The information gathered from interviews with faculty members (N=3) indicates the following findings:

• Two out of three faculty interviewed for this project reported, "greatly enjoying" the laptop program.

• Two out of three faculty interviewed for this project reported that participating in the Laptop Program increased their effectiveness as teachers, supported more effective contact with students, allowed for more focus on course context, changed the way they structured their courses, slowed the pace of their classes, and allowed them to continue their use of student groups.

• All three faculty interviewed for this project agreed that the Laptop Program had resulted in more work for faculty- in part, because it required some alteration of their homework assignments and class presentations.

• Despite the additional work, two of the three, however, faculty interviewed for this project agreed that the Clemson Laptop Program had resulted in a better quality education for students and better teaching practices.

• All three faculty interviewed for this survey reported that the Laptop Program allowed access to better teaching materials and promoted better assignments.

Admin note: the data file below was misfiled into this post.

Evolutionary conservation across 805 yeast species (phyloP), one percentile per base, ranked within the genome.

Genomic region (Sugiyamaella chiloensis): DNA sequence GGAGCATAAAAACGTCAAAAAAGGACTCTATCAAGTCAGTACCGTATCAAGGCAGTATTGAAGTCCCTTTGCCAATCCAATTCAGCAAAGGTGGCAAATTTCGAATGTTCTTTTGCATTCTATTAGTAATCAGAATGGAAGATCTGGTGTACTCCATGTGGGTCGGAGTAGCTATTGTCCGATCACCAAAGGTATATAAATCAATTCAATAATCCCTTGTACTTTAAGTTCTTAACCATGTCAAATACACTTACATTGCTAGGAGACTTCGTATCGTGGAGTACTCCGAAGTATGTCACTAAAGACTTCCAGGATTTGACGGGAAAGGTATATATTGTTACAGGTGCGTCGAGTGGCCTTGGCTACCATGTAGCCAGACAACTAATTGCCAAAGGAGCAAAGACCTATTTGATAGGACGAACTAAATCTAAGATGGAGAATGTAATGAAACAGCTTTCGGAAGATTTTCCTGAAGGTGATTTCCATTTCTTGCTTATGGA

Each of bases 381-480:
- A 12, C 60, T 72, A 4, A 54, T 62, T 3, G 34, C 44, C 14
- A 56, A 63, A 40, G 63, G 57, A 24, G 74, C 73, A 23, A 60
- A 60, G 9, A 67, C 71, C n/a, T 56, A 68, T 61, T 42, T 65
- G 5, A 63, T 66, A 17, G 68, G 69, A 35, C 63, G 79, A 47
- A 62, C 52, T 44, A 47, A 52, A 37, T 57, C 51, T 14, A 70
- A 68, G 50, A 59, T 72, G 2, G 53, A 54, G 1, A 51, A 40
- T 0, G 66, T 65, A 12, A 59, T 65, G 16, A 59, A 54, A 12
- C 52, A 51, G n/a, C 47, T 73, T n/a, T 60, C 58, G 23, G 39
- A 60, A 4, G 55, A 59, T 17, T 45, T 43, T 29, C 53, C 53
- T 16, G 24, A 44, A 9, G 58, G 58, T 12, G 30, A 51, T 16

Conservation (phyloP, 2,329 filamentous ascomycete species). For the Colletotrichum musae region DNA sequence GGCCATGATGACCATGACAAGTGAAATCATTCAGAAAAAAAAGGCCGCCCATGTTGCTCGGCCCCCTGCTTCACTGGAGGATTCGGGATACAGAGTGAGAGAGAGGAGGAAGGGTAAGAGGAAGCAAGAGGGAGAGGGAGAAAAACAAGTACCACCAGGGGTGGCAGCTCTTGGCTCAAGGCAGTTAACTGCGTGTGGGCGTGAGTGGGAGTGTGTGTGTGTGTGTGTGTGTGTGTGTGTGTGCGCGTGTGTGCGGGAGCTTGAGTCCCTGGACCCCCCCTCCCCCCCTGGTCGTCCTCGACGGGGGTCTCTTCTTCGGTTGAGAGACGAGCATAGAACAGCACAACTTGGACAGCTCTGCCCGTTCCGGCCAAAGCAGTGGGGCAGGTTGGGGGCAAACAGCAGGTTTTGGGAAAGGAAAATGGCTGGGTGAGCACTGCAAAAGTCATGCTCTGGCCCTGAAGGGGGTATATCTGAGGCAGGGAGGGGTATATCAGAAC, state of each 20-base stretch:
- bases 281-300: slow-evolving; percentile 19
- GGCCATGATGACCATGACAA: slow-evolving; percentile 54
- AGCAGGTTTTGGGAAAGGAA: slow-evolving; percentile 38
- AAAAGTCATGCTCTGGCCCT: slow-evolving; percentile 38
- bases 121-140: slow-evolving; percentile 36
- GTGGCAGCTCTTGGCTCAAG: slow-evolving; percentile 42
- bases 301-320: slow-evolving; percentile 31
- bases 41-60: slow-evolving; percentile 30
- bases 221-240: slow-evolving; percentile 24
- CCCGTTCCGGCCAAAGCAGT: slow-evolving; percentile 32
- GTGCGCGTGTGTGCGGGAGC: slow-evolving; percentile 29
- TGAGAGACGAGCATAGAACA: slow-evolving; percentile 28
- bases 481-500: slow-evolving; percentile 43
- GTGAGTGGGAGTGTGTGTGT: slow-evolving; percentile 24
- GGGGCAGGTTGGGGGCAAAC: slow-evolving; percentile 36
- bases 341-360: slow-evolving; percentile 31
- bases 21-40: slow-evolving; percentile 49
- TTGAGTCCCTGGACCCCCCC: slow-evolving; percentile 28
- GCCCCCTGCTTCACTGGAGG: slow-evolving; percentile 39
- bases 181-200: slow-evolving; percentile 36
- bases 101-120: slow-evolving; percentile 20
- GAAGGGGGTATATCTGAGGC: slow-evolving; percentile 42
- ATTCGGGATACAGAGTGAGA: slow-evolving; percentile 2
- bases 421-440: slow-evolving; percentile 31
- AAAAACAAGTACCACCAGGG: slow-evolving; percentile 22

• Two out of the three teachers interviewed said they would like to see "more professional development," both for students and faculty in the Laptop Program.

Background Information

The Clemson Laptop Program now in it’s third year of operation, began in February of 1997, when five faculty and staff from Clemson University attended an IBM Fly-In presentation on the use of information and technology in higher education at Wake Forest University. In the spring of 1997, Provost Rogers appointed a committee, which met to discuss information technology projects then being considered for implementation at Clemson. A few months later, the committee suggested a establishing pilot laptop program in the College of Engineering and Science (CES) and a university- wide Faculty Development Center. The Associate Dean of CES, Dr. Stephen Melsheimer, immediately formed a pilot laptop program committee, and this committee submitted a proposal to Provost Rogers in August of 1997. Dr. Melsheimer was notified, in December of 1997, that Provost Rogers would grant $75,000 for the new Laptop Program and expected the CES to match their donation. Martin Hall was modified to incorporate the Laptop Program with new furniture, specifically desktops that had special accommodations such as power and Ethernet ports. The first laptop program began in 1998, immediately after the college had finished modifications to support a pilot Laptop Program.